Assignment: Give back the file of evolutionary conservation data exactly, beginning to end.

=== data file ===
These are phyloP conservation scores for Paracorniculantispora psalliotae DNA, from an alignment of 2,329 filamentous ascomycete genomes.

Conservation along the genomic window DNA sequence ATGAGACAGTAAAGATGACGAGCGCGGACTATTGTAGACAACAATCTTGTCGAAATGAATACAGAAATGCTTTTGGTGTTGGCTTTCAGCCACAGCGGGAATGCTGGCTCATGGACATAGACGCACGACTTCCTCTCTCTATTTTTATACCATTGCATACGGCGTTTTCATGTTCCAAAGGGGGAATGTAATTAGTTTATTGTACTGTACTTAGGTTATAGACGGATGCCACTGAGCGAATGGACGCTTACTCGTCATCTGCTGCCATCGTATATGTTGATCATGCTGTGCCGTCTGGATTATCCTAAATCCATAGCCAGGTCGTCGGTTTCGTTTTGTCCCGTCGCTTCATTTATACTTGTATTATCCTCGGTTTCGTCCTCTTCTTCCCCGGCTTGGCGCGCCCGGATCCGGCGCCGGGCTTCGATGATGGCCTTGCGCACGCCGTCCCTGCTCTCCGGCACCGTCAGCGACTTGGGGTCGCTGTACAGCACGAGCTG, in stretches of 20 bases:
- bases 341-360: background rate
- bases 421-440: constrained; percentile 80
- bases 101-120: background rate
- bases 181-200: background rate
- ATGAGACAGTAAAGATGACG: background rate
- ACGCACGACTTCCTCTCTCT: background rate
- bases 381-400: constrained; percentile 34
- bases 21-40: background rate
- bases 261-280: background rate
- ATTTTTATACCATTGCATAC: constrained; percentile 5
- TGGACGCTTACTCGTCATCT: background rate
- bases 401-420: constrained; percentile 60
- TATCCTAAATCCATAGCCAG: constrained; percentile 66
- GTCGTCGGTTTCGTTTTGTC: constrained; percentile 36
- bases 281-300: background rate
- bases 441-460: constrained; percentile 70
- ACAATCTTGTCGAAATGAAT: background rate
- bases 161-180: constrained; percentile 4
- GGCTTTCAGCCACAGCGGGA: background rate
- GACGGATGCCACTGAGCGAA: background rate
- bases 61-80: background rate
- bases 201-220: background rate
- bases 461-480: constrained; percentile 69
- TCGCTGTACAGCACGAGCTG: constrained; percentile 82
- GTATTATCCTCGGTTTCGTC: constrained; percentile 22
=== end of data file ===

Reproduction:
These are phyloP conservation scores for Paracorniculantispora psalliotae DNA, from an alignment of 2,329 filamentous ascomycete genomes.

Conservation along the genomic window DNA sequence ATGAGACAGTAAAGATGACGAGCGCGGACTATTGTAGACAACAATCTTGTCGAAATGAATACAGAAATGCTTTTGGTGTTGGCTTTCAGCCACAGCGGGAATGCTGGCTCATGGACATAGACGCACGACTTCCTCTCTCTATTTTTATACCATTGCATACGGCGTTTTCATGTTCCAAAGGGGGAATGTAATTAGTTTATTGTACTGTACTTAGGTTATAGACGGATGCCACTGAGCGAATGGACGCTTACTCGTCATCTGCTGCCATCGTATATGTTGATCATGCTGTGCCGTCTGGATTATCCTAAATCCATAGCCAGGTCGTCGGTTTCGTTTTGTCCCGTCGCTTCATTTATACTTGTATTATCCTCGGTTTCGTCCTCTTCTTCCCCGGCTTGGCGCGCCCGGATCCGGCGCCGGGCTTCGATGATGGCCTTGCGCACGCCGTCCCTGCTCTCCGGCACCGTCAGCGACTTGGGGTCGCTGTACAGCACGAGCTG, in stretches of 20 bases:
- bases 341-360: background rate
- bases 421-440: constrained; percentile 80
- bases 101-120: background rate
- bases 181-200: background rate
- ATGAGACAGTAAAGATGACG: background rate
- ACGCACGACTTCCTCTCTCT: background rate
- bases 381-400: constrained; percentile 34
- bases 21-40: background rate
- bases 261-280: background rate
- ATTTTTATACCATTGCATAC: constrained; percentile 5
- TGGACGCTTACTCGTCATCT: background rate
- bases 401-420: constrained; percentile 60
- TATCCTAAATCCATAGCCAG: constrained; percentile 66
- GTCGTCGGTTTCGTTTTGTC: constrained; percentile 36
- bases 281-300: background rate
- bases 441-460: constrained; percentile 70
- ACAATCTTGTCGAAATGAAT: background rate
- bases 161-180: constrained; percentile 4
- GGCTTTCAGCCACAGCGGGA: background rate
- GACGGATGCCACTGAGCGAA: background rate
- bases 61-80: background rate
- bases 201-220: background rate
- bases 461-480: constrained; percentile 69
- TCGCTGTACAGCACGAGCTG: constrained; percentile 82
- GTATTATCCTCGGTTTCGTC: constrained; percentile 22